Stories Celebrating Black History and Culture

When U.S. President Gerald Ford officially recognized Black History Month in 1976, he urged Americans to “seize the opportunity to honor the too-often neglected accomplishments of Black Americans in every area of endeavor throughout our history.” To this end, we asked WittKieffer employees to write about a Black person or an element of Black culture that personally inspires them.

What follows are some of those stories of inspiration they shared:

On Elements of Black Culture

Mondria Davenport, Associate, Healthcare

Black culture has greatly influenced many aspects of American life. This is evident in cuisine, music, fashion, literature and sports. Black culture has served as an inspiring and unifying part of our everyday lives. I am most inspired by the resilience of Black Americans. We are a people of hope and determination, and we continue to laugh, sing and dance while struggling for equality and justice. This resilience and hope is nurtured and developed in us from birth through our faith and community and is passed down from generation to generation. Hope and joy are deeply ingrained in my people. We are taught through faith to hope in all things, and the communities that support us remind us that nothing can take away the joy in our hearts. As Maya Angelou says, “You may trod me in the very dirt/ but still, like dust, I’ll rise.” These words resonate within me as I strive to promote a world that’s empowering for all.

Keshia Harris, Consultant, Healthcare

One of the elements of black culture that inspires me is the celebration of black excellence. Recent studies over the years have shown that black women are the most educated minority group in the United States. Growing up in small-town, rural Mississippi, my parents and family always stressed the importance of getting an education and becoming my ancestors’ wildest dreams. I am proud to be in this elite group of black women. Despite this accomplishment, black women still experience a huge pay gap compared to their counterparts. In my role at WittKieffer, I pride myself on ensuring that our diverse candidates and placements, especially those that look like me, are treated and compensated in a fair, equitable way.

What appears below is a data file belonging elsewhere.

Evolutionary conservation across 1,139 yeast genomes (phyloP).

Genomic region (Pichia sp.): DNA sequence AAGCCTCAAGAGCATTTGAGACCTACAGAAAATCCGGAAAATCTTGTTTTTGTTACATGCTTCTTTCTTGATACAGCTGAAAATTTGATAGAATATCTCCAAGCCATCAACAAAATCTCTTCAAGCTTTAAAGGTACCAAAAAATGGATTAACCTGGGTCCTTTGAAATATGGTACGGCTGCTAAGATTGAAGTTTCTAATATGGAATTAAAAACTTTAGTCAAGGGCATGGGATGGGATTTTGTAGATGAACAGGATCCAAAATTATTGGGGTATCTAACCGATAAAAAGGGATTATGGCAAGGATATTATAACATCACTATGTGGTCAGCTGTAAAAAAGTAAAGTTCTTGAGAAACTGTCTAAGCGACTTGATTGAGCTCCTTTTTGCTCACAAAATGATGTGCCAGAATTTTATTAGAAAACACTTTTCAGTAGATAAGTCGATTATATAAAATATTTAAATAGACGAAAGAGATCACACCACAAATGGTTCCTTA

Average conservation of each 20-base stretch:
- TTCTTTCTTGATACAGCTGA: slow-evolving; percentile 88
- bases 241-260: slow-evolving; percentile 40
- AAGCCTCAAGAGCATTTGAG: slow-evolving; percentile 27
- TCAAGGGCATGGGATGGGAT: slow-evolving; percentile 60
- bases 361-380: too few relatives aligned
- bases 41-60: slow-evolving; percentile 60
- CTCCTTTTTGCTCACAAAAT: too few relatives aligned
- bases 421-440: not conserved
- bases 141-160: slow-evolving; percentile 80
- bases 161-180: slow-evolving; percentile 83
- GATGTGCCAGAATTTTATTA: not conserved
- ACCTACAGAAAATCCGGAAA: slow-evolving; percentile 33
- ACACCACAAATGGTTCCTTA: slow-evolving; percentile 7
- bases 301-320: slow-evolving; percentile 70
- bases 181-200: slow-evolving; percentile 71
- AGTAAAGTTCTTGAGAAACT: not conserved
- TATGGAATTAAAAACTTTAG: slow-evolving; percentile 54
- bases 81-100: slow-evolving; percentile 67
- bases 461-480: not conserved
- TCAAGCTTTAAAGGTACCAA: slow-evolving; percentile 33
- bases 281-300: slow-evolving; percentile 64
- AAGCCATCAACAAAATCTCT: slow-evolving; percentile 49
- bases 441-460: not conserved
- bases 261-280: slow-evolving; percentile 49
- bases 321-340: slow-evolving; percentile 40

Tiffany Johnson, Associate, Academic Medicine and Health Sciences Practice

African American culture is not monolithic. Although there is now mainstream popularity of African American culture in the U.S., there is still great joy and pain in being Black in America. We all have life experiences that shape us, and mine are fond memories of years of attending summer camp during my formative years at a local church focused on teaching African and African American history not taught in schools. I spent my summers swimming and studying history, literature, art, and advocacy. I learned the black national anthem, Lift Every Voice and Sing, and African drum and dance, culminating in an end-of-the-summer program for family and friends. As a young child, I quickly developed a sense of pride in my heritage and the cultural differences within the African American community and across the diaspora.

My time at Tennessee State University (TSU), an HBCU (historically black colleges and universities), further enhanced this sense of pride. I found myself in an environment where my blackness was celebrated and TSU’s motto – Think. Work. Serve. – became ingrained in my psyche. I learned how to be of service to my community and the significance of competing philosophies of thought within our community, such as W.E.B. Du Bois’s Talented Tenth and Booker T. Washington’s Atlanta Compromise. There is a lot to unpack with looking at our history in America; slavery, colonialism, today’s issues surrounding the Black Lives Matter Movement, and voter suppression issues in our communities. Despite these challenges, I am inspired by the resiliency and pride within my community. Reflecting on this same resiliency demonstrated by my grandparents and those before them inspires me to do my part by helping others. My blackness is a sense of pride, and I’m committed to being a resource to others and serving my community.

André Révon McCarroll, Support Desk Manager, Information Systems